Admittedly there wasn't an orange or lemon tree in the garden but this cordial reminds me of afternoons under the big apple tree, gulping it down as the three of us had been hooning around the garden and where in need of 'Pam Juice' refreshment, as it became known in later years.
Ingredients for Cordial:
200ml Fresh orange juice
200ml Fresh Lemon juice
Juice & zest of 3 Limes
400g Caster Sugar
1 heaped tsp citric acid (optional)
To serve try the following:
Having said all that, this cordial will last perfectly well in the fridge or on the counter for up to a month. I also try to do smaller batches as oranges and lemons are available throughout the year, it also helps to avoid the hunt for citric acid and a stock pile in the garage. In essence this is a lovely and extraordinarily easy recipe and if you're worried about sugar intake for you children, at least you know what is in your cordial this way.
To start, roll all your fruit on the cooking counter, you want to loosen all the juice inside so that it's easy to squeeze. Then with your microplane, carefully zest each fruit into a jug and set aside. Cut all the fruit in half and either use a hand juicer or the juicer on your magimix, making sure that you get every ounce of juice. Poor all the juice into the same jug that has the zest.
Now take out your heavy based saucepan and dissolve the sugar in the water over a low heat. This is a fairly quick process and try not to boil the sugar syrup. Once simmering and all dissolved, add the lemon, lime and orange zest and juice and bring to the boil, simmering the mixture until it becomes a syrup. Once the mixture becomes a thicker consistency, turn up heat and bringing the mixture almost to boiling point but not quite.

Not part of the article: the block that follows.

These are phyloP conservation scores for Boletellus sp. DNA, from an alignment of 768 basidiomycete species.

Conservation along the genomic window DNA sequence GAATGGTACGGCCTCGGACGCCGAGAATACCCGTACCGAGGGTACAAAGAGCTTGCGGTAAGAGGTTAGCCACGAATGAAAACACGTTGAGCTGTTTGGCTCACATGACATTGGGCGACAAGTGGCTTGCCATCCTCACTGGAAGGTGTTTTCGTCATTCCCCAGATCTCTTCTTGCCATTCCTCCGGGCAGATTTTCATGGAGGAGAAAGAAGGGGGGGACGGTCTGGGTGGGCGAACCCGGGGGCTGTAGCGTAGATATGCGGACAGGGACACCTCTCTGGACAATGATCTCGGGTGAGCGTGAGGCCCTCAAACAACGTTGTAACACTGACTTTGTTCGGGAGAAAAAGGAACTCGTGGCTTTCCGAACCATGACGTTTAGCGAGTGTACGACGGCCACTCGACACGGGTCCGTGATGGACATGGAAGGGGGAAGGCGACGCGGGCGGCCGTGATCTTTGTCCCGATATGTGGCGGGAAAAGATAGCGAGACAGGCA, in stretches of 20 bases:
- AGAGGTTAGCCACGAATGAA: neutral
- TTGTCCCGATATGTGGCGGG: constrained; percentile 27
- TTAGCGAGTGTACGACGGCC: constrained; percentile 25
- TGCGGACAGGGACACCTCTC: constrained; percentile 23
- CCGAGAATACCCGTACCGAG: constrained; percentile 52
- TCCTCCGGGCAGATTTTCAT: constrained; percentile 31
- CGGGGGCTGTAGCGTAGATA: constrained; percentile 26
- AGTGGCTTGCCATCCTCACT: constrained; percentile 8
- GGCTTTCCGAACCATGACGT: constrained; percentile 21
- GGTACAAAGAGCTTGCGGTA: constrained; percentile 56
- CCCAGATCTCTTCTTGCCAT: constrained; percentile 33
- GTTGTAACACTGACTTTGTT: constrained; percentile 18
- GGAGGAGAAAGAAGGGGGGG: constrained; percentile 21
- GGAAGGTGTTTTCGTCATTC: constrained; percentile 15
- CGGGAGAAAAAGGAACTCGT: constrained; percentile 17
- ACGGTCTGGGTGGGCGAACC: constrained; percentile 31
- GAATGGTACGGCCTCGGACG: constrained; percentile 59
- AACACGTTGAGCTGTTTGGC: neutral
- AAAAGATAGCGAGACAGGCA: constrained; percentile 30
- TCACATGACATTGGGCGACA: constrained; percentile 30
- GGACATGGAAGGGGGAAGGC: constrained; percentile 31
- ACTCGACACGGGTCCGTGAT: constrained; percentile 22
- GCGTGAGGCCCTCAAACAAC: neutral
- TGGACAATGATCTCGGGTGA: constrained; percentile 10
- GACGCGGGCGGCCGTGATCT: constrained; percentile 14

Don't worry if you have some of the pips or pith in the mixture, because you are now going to sieve it. Depending on how smooth you want the cordial, you can sieve or place a muslin into the sieve and then pour the hot cordial syrup through. I remember as a child the only thing about Pam Juice that annoyed me was that my Granny insisted that the 'bits in' was a better drink than the 'bits out'. One of the few things that I completely disagree with her on.
It's important to sieve over a large jug, as this is going to make life so much easier when pouring the hot syrup into sealable serialized Kilner (or any other make) bottles.
Set aside (without the pop-lid on) and let it cool before sealing and popping in the fridge. When you come to serve drinks, dilute the squash with fizzy or still water, adding lots of ice and finish with a wedge of orange or fresh mint leaves.
The beauty about this recipe is that you can scale up or down, you need the same amount of real fruit juice as water (in millilitres) and the same amount of sugar (in grammes) - it just depends on the amount of fruit you can source.